1. The Scientific
Method involves a
series of steps that
are used to find an
answer to a
problem.
2. Do you remember the
steps of the scientific
method?
3. 1)Observation
AH—Look at this!
Observe a problem or
anything around you
4. Example:
5. Observe the 2 pennies in front
of you.
Record your observation.
Observation Penny 1 Penny 2
Color Dull Shiny
6. 2) Question
Develop a question or
problem that can be
solved through an
experiment.
Q) Will lemon juice clean
the dull coin?
7. 3) Research
8. After you search the internet
and the books for information
you find out that:
Lemon, vinegar and tomato sauce
can be use to clean silver and
metal objects
9. Can you guess an answer to
your question?
After you made your
research,
10. 3) Hypothesis
An educated guess.
Lemon juice can be
used to clean the dull coin.
11. NOW, lets test
whether our
hypothesis is right
or wrong.
12. 4) Experiment
Make a test to test
whether the hypothesis
is correct.
1)Put the coin in the
lemon juice.
2) Wait for 5 min. and
record the results.
13. 5) Record results
Dull coin
After 5 min.
in the lemon
juice
Shiny
In tables, graphs.
14. 6) Conclusion
The answer to the
question (you state
whether your hypothesis
was right or wrong)..
The lemon juice cleans
the dull coin.
15. Any experiment has
Variables
16. WHAT ARE
Variables?
17. Variables
Variables are
things that
vary and change
18. In any experiment there are 3 variables:
Independent
variables
Dependent
variables
Controlled
variables
Let’s look at each type….
19. Independent (input) variable
This is the thing that you decide to change.
Example 1:
Investigating how a weight
affects the length of an elastic band.
You decide the weight to put,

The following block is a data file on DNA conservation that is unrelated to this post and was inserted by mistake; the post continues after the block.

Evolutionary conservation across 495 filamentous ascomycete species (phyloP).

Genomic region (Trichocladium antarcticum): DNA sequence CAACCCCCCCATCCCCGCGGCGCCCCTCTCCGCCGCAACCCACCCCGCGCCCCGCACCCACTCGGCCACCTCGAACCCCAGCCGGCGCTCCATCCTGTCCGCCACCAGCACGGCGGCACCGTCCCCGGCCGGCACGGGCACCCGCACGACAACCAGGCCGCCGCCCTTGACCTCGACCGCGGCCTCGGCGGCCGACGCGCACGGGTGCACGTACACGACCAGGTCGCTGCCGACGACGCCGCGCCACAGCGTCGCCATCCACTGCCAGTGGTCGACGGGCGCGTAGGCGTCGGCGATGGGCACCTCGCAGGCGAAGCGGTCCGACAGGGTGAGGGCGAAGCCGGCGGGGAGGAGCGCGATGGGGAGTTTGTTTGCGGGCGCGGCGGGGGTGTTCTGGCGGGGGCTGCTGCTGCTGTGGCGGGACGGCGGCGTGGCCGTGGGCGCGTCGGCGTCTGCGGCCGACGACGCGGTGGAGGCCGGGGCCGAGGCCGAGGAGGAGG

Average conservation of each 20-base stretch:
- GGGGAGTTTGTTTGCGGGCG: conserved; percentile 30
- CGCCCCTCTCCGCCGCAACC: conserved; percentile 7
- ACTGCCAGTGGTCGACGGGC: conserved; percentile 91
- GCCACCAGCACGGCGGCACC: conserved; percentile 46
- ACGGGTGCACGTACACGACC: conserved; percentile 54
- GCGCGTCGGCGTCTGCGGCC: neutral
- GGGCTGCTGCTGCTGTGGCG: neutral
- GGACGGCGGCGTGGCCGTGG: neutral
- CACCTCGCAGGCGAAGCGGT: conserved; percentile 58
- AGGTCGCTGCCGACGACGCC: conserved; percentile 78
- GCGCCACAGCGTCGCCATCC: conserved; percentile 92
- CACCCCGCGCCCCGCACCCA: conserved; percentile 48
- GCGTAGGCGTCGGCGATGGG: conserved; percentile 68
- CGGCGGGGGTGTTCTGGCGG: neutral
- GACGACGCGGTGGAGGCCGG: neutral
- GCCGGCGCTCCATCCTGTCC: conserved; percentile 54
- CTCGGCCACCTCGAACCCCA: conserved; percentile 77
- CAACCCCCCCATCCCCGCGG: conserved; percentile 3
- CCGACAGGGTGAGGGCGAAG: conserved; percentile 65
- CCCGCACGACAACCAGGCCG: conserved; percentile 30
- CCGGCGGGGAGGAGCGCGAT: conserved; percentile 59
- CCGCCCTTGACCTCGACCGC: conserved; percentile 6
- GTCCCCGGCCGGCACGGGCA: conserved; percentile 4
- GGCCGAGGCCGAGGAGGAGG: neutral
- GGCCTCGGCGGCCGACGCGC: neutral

so:
Weight is the independent
variable.
20. Example 2:
Investigating how the rate of cooling of a
beaker depends on the initial temperature.
You decide the initial temperature,
so:
initial temperature is the
independent variable.
21. Students of different ages were given the
same jigsaw puzzle to put together. They
were timed to see how long it took to finish
the puzzle.
Example 3:
You decide the ages of the students,
so:
Different ages of the students is the
independent variable.
22. The higher the temperature of water, the
faster an egg will boil.
Example 4:
You decide the temperature of water,
so:
Different temperatures of water is the
independent variable.
23. The temperature of water was measured at
different depths of a pond.
Example 5:
You decide the depth of water,
so:
Depth of water is the independent
variable.
24. This is the variable that changes as a result.
It is the variable that you measure.
Example 1:
Investigating how a weight
affects the length of an elastic band.
You measure the resulting length
of the elastic band, so:
Length is the dependent
variable.
Dependent (outcome) variable
25. Example 2:
Investigating how the rate of cooling of a
beaker depends on the initial temperature.
You measure the temperature
every minute as it cools, so:
temperature is the dependent
variable.
26. Students of different ages were given the
same jigsaw puzzle to put together. They
were timed to see how long it took to finish
the puzzle.
Example 3:
You measured time, so:
Time taken to finish the puzzle is the
dependent variable.
27. The higher the temperature of water, the
faster an egg will boil.
Example 4:
You measure the time the egg takes to
boil, so:
Time is the dependent variable.
28. The temperature of water was measured at
different depths of a pond.
Example 5:
You measure the temperature,
so:
Temperature is the dependent
variable.
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